5 Tips for Improving Your Credit Score
Improving your credit score is important if you ever want to purchase a home or a car, and potential employers may check your score before a hiring decision. But did you know your credit score can also impact your access to necessities like rent, utilities, or phone service? People with low credit scores often pay higher rates for these services – if they manage to secure them at all.
If your score isn't up to par, there are several steps you can take to improve it.
Tips for Improving Your Credit Score
1. Review and manage your payment history.
Your payment history is one of the largest contributing factors that makes up your credit score. Missing payments or making late payments has a huge negative impact on your overall score, so make sure you make all payments on time.
You also should review your credit report for reported missing payments. If there are incorrect entries on your credit report, contact your creditor to have the account corrected.
Negative activity like late payments are not reported until you're at least 30 days past due, so don't forgo or put off a payment completely just because you're late.
2. Monitor your credit usage.
More important than the overall amount of credit extended to you is the amount of that credit you're actually using. Experts recommend utilizing no more than 30% of the credit available to you for the best overall impact to your score.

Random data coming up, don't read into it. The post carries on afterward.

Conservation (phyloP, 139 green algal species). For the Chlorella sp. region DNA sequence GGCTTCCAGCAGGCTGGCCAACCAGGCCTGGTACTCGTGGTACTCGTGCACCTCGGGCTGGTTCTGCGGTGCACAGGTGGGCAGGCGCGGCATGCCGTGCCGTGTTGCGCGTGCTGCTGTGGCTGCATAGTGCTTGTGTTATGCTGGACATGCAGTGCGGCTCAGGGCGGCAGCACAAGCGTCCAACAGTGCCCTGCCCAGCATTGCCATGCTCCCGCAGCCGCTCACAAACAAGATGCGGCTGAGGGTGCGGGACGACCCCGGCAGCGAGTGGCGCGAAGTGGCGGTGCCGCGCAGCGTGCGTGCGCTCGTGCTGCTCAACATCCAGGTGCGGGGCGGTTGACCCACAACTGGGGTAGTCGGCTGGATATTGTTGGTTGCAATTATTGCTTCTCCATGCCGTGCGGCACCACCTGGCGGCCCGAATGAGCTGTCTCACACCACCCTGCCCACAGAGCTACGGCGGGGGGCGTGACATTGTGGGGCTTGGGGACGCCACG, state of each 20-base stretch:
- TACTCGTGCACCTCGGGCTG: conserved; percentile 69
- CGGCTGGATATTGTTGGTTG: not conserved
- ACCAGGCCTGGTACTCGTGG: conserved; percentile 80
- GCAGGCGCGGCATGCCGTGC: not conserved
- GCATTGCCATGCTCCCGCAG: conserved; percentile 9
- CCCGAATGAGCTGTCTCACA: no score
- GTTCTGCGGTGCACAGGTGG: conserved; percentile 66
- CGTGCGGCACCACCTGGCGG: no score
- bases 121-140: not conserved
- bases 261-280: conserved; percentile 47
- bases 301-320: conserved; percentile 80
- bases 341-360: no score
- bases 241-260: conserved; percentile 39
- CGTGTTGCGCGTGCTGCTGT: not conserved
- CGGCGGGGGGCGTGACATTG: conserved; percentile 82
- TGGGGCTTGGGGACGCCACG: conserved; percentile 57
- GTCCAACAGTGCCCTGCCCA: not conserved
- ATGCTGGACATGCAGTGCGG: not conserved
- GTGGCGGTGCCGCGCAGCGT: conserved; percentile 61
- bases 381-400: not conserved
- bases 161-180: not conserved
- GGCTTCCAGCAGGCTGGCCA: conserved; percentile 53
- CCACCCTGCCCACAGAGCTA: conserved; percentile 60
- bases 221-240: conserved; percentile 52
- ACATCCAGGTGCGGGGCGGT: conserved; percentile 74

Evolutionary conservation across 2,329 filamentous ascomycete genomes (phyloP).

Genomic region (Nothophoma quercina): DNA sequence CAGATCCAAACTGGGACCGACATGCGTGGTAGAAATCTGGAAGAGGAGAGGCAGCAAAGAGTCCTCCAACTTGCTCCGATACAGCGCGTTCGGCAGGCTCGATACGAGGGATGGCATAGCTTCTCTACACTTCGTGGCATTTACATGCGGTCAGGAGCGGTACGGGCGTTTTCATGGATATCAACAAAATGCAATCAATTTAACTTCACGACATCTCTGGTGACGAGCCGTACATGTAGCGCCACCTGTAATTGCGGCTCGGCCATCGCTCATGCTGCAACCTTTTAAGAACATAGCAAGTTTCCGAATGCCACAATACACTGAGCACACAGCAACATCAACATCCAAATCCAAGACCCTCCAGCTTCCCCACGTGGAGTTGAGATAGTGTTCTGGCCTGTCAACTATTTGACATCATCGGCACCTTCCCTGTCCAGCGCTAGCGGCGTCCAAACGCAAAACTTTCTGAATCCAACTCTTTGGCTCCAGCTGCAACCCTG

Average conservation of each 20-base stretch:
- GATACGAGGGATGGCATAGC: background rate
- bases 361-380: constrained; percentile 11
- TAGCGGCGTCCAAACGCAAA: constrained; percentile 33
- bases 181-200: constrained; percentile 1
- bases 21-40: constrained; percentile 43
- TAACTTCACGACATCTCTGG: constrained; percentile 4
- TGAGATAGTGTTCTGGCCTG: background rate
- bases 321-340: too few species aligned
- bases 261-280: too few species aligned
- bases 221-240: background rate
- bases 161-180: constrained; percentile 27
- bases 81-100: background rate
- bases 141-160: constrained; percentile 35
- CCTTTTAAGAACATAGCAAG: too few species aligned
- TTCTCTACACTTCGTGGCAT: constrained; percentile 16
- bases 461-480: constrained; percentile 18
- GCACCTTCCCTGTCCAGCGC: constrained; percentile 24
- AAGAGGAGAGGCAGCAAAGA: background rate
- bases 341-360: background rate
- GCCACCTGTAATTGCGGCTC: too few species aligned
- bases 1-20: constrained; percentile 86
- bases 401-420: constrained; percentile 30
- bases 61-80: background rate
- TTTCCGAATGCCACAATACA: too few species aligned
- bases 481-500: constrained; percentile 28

If you're currently above the 30% threshold, halt credit card spending and create a repayment plan to reduce your balances.
3. Don't close your old accounts.
The age of your credit history plays a role in your credit score. Closing an old account could negatively impact your score in two ways. First, it could reduce the age of your credit. Secondly, it could reduce the amount of credit extended to you, which impacts your credit usage ratio. If you're newly establishing credit or rebuilding credit, consider leaving all lines of credit open.
4. Pay off medical collections.
No one plans an extensive illness or a trip to the hospital, so people are often unprepared for the expenses associated with medical treatment. This results in unpaid medical bills being referred to collections and negatively impacting your score. When medical debts are paid, whether directly to the provider or the third party collection agency, the debt is removed from your credit report. This can have an important role in improving your credit score.
5. Apply for credit wisely.
Each time you apply for a credit card or loan, an inquiry is reported and your score could be lowered. Inquiries can impact your score for 12 months from the inquiry date. It’s important to have lines of credit, but apply for them wisely.
Contact Our Credit Union for Additional Suggestions
Managing your credit and improving your credit score with these tips is a smart move toward a healthy financial future. However, these are only a few of the ways you can improve your credit score. Contact us through our Georgia Heritage FCU website for additional tips and loan information.